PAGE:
The South Coast of Massachusetts is a region defined by the influence of the Portuguese culture. The textile, fishing, and whaling industries, all driven by Portuguese immigrants, were central to the history of the region’s economy. The culture remains embedded in our local landscape, where 45 percent of people who identify as being of Portuguese descent take pride in preserving their heritage.
The generosity of several donors brings the rich history of the Portuguese to life at UMass Dartmouth through the Center for Portuguese Studies and Culture, the Ferreira-Mendes Portuguese American Archives, and the Hélio and Amélia Pedroso/Luso-American Development Foundation Endowed Chair.
The Center for Portuguese Studies and Culture, was established in 1975 as a multidisciplinary international education and outreach organization dedicated to the study of the language, literature, and cultures of the Portuguese-speaking world.
“The Center for Portuguese Studies and Culture takes what the Portuguese community has achieved and celebrates it,” said Paula Celeste Gomes Noversa ’89, current director of the Center, faculty-director of the Ferreira-Mendes Portuguese-American Archives and a lecturer in the history department.
The Center connects UMass Dartmouth and other institutions involved in Portuguese studies both abroad and in the United States to create unique learning and teaching experiences. The Center also houses Tagus Press, a leader in the publication of Portuguese literature, history, and culture for an English-speaking audience.
In order to preserve the story of the Portuguese diaspora in North America, historical documents are critical. Opened in 2009, the Ferreira-Mendes Portuguese-American Archives houses the largest collection of materials documenting the experience of the Portuguese in the United States. With genealogical records, newspapers, business records, oral histories, and more, the Archives is a resource for scholars writing about the Portuguese history in America and for members of the community who wish to explore their Portuguese-American roots and history.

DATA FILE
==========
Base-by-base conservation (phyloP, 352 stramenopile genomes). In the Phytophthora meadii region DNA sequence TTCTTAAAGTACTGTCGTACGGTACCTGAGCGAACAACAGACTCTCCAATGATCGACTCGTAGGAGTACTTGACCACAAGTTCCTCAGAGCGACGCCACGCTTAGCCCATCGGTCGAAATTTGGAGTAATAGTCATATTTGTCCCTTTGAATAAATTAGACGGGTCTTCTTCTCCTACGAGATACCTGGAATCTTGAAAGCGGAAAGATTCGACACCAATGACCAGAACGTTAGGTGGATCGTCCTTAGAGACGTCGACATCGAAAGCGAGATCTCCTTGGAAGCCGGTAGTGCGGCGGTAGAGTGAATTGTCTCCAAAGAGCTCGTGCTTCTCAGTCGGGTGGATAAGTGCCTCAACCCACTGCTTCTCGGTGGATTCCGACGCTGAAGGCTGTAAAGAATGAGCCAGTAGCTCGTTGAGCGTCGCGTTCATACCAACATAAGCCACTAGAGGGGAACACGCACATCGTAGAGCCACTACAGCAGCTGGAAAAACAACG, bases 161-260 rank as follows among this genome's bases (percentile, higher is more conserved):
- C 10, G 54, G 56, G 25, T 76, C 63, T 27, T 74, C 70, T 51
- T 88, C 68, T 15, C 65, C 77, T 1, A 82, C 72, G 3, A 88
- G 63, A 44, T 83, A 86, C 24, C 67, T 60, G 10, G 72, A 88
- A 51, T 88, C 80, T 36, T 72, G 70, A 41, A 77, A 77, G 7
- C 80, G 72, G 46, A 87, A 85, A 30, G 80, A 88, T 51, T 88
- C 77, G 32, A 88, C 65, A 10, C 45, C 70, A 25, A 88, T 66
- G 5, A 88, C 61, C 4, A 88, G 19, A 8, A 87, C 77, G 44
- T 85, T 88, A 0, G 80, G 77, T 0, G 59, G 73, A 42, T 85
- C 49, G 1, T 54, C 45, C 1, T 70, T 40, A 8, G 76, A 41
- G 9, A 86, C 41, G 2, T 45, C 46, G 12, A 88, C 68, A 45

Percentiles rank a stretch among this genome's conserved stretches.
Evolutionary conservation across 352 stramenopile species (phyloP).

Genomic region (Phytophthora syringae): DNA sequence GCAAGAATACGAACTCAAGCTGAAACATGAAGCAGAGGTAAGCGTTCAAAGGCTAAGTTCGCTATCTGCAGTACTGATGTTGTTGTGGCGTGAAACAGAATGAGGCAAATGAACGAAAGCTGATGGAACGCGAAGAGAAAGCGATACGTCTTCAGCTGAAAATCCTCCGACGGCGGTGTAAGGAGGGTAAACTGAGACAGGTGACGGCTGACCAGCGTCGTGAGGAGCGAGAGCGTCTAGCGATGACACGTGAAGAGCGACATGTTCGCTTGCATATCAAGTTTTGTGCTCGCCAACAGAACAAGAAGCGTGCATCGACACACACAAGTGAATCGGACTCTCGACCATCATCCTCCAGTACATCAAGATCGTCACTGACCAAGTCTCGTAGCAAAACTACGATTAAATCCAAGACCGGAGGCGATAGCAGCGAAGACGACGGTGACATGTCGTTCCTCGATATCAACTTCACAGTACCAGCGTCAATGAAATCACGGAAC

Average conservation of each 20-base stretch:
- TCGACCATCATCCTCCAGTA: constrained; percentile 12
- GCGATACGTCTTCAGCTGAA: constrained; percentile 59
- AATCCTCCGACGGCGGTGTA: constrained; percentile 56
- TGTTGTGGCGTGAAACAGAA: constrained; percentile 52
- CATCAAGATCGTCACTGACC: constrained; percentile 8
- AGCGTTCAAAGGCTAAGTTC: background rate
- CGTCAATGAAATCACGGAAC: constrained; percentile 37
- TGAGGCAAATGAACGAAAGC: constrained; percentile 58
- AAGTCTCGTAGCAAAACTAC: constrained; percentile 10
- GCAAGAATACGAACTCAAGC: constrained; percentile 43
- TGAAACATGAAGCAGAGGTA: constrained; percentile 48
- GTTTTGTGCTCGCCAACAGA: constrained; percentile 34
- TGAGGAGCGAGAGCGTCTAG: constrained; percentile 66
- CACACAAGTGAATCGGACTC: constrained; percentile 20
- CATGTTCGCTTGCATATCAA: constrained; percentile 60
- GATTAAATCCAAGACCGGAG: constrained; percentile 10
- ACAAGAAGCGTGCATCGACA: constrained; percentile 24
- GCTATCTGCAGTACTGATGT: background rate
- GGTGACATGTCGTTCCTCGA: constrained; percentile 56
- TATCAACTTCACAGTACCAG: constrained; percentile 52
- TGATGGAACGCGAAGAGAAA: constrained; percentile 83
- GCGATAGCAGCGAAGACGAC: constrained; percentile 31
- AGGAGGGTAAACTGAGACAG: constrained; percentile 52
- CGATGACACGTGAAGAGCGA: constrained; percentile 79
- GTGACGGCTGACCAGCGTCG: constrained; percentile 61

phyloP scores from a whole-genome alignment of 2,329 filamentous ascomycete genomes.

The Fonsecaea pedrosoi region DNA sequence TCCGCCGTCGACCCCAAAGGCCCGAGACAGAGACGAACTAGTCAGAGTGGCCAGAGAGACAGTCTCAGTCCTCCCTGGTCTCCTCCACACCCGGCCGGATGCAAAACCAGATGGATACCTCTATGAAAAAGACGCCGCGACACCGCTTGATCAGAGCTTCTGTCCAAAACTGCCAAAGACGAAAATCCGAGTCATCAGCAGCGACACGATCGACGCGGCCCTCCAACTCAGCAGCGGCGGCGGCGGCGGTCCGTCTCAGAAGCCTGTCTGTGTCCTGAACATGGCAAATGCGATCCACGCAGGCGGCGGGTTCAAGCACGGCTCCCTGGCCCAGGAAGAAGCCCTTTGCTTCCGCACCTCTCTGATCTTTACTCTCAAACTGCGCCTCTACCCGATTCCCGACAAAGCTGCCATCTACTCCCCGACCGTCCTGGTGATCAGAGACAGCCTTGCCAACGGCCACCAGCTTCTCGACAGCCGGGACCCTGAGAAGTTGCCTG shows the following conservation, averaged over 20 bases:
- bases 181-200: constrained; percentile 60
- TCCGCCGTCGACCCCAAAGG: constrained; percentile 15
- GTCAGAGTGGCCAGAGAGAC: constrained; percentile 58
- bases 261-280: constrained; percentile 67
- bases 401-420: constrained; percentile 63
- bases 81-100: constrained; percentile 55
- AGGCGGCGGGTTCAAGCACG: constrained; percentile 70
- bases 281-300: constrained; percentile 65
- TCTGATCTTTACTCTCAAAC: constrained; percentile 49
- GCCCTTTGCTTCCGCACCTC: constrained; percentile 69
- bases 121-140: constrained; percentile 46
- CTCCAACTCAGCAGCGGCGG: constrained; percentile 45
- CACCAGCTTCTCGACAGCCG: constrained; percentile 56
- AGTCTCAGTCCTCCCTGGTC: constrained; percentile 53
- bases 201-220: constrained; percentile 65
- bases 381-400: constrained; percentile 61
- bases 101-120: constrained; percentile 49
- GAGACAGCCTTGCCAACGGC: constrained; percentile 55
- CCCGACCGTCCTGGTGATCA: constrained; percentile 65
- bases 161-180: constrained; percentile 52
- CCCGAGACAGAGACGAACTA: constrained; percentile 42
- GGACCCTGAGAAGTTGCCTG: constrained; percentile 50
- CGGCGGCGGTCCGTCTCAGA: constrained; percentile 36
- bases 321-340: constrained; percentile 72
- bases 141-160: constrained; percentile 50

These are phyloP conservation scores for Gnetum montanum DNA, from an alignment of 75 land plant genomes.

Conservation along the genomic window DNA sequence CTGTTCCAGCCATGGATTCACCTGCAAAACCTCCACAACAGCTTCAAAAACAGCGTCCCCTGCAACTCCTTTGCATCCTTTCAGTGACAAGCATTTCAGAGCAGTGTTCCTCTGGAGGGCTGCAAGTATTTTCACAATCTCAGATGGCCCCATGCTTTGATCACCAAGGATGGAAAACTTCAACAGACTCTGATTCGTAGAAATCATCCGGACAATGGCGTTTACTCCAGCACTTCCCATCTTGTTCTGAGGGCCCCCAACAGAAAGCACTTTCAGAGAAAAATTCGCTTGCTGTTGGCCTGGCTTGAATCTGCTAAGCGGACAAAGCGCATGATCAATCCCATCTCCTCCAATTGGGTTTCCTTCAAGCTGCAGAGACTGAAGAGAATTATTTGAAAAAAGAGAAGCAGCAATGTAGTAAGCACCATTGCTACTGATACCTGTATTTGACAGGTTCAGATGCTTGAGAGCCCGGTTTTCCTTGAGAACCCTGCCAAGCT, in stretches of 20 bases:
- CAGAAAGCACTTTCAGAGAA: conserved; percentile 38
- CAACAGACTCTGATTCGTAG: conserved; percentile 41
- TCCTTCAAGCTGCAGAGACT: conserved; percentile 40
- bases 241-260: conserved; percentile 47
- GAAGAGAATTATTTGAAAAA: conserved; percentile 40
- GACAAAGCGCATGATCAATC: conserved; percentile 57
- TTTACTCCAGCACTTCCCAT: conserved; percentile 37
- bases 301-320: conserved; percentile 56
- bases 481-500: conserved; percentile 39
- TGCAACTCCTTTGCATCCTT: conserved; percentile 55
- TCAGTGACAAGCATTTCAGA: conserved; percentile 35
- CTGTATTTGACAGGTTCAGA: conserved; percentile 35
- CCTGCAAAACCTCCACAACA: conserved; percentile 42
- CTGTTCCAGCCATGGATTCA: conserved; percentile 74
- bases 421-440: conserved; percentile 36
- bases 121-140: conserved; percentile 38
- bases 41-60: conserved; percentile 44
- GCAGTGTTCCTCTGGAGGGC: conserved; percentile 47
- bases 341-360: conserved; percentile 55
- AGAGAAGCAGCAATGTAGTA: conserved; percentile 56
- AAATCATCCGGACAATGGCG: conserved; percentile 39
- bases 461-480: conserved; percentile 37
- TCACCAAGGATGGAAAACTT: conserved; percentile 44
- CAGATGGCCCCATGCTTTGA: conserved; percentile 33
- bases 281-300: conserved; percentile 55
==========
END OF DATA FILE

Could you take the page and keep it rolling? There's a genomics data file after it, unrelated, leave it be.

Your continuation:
The Ferreira-Mendes Portuguese-American Archives represents a significant achievement in the preservation and promotion of Portuguese heritage in the United States. “It cemented the perception of the Portuguese in the U.S. as full-fledged Americans, empowering them to take an active role in the shaping of their own group identity,” said Glória de Sá, Ph.D., former faculty- director of the Ferreira-Mendes Portuguese-American Archives. “It provided a formal, institutionalized means of transmitting the group’s cultural legacy to future generations of Portuguese Americans.”
The Center for Portuguese Studies and Culture also administers the Hélio and Amélia Pedroso/Luso-American Development Foundation Endowed Chair, which funds semester-long residences at UMassD by prominent scholars of Lusophone studies across the humanities. This Endowed Chair was established in 2005 by benefactors Luis Pedroso, Maria Dulce Alves Furman, Anthony Andrade, Frank B. Sousa, Jr., Manuel Neto, and the Luso-American Development Foundation. Over the years, it has brought 15 scholars of Portuguese studies to the UMassD campus. They have to taught graduate courses, held public lectures, and hosted a series of conferences and colloquiums.
“The Hélio and Amélia Pedroso/Luso-American Development Foundation Endowed Chair is an opportunity for our students and community to learn and study with scholars from across the globe and broaden our perspectives,” Noversa said. Undergraduate students are often able to cross-register for the graduate course.
Recent chairs hailing from Portugal, Angola, Brazil, and the U.S. shared their expertise on topics ranging from literature to cultural landscapes to Portugal’s influence in Africa. This year’s search has been delayed due to COVID-19 restrictions. Next year, Noversa seeks to invite a scholar focused on social movements in Portuguese-speaking societies and create a collaboration with the political science department at UMassD.
The philanthropic support of the initiatives at UMassD make it possible for Portuguese culture to be further studied and shared with the community. “The contributions of our donors to the Center, Archives and the Endowed Chair signify the importance of preserving the Portuguese diaspora for our community,” said Noversa.
“As a UMassD graduate and a first-generation immigrant from the Azores, it is important to me that Portuguese history and culture be highlighted,” said Maria Dulce Alves Furman ’76. “The Portuguese are an integral part of our regional community and have added so much at every level to the wellbeing of the area. We all become richer by learning about and celebrating our heritage and other cultures.”